Edward Aston (1494-1568) a prominent Staffordshire
protestant, built an Elizabethan Hall at Tixall in 1555. He had married well:
First to Mary Vernon, daughter of Sir Henry Vernon, who died without issue
in 1525, and then to Jane Bolles, daughter of Sir Thomas Bolles of Penho
in Monmouth who was Chancellor of the Exchequer.
His son, Sir Walter Aston (1529-1589) another
prominent Staffordshire protestant, built Tixall Gatehouse
around 1580. In August 1586 the Hall was the temporary prison of Mary Queen of Scots
while her quarters at Chartley were being searched for incriminating evidence.
Sir Walter's grandson became Walter,
First Lord Aston at the coronation of James 1st. He was sent to Spain as
Ambassador from 1620-1625 to try and arrange a marriage between the Infanta
daughter of Philip III, and Charles, Prince of Wales.On his second visit from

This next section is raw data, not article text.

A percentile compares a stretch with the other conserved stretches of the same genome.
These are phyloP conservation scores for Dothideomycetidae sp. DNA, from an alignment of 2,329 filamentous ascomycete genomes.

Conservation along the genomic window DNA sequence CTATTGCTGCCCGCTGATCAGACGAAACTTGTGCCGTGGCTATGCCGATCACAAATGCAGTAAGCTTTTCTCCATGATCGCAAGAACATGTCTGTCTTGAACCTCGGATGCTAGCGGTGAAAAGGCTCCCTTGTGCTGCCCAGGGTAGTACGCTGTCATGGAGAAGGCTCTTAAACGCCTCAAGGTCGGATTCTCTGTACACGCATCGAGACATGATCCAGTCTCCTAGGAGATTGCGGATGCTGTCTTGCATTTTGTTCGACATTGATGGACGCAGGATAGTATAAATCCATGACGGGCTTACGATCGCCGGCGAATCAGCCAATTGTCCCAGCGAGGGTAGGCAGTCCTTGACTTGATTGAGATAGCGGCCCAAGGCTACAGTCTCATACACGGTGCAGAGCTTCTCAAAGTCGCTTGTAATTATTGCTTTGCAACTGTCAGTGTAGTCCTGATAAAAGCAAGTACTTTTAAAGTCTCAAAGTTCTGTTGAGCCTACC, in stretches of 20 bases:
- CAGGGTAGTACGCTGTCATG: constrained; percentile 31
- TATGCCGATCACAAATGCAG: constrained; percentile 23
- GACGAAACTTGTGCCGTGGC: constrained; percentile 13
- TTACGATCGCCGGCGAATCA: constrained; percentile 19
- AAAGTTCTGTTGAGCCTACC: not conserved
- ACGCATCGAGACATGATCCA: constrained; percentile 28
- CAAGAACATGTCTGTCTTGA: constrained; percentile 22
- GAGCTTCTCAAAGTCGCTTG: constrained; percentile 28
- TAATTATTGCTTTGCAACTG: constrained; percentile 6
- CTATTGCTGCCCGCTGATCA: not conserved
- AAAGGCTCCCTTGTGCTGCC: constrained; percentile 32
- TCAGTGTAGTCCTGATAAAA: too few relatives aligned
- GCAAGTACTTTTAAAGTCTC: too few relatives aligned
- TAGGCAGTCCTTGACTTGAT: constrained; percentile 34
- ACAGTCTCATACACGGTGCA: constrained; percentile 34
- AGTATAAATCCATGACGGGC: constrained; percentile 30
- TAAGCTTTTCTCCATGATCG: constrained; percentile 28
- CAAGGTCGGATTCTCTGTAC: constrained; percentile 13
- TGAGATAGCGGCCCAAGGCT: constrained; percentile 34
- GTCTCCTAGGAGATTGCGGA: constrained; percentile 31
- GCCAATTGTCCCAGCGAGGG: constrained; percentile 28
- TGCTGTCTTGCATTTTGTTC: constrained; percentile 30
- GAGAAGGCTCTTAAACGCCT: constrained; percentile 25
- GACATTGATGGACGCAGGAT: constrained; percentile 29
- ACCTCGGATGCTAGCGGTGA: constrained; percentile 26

1635-1638 he became a Roman Catholic. His successors were then subject to
increased taxation and political and social isolation as recusants.
Walter, Fourth Lord Aston began to take down and rebuild Tixall Hall.This
work was continued after his death in 1744, by his son, James, Fifth Lord
Aston. Unfortunately, James died young in 1751, aged 28, leaving two young
daughters, and an unfinished Hall.
The younger daughter,
Barbara, married the Hon.Thomas Clifford, 4th son of Hugh 3rd Lord Clifford
of Chudleigh in 1761. She inherited Tixall when she came of age in 1768,
and Thomas set about building a new house and improving the estate.
The new house incorporated
the rebuilt east wing and quadrangle, with an impressive new range at the
front as shown in an undated ground plan from
Thomas Clifford's son, Thomas Hugh, inherited
the Burton Constable Estates, Yorkshire in 1821 and took the name Constable.
Granson, Thomas Aston Clifford Constable, decided to consolidate his estates
in Yorkshire, and put Tixall up for sale in 1833. It failed to meet the reserve
and was eventually sold in 1845 to Earl Talbot of neighbouring Ingestre.
Tixall Hall was then rented out.
The hall was eventually taken down
in 1928/9, with some of the stone being used to build St John's Church chancel
at Littleworth, Stafford. The two Coadstone Lions from the top of the single
storey wings, were sold to the Lilleshall Estate for £5 and now guard
the entrance to the National Sports Centre.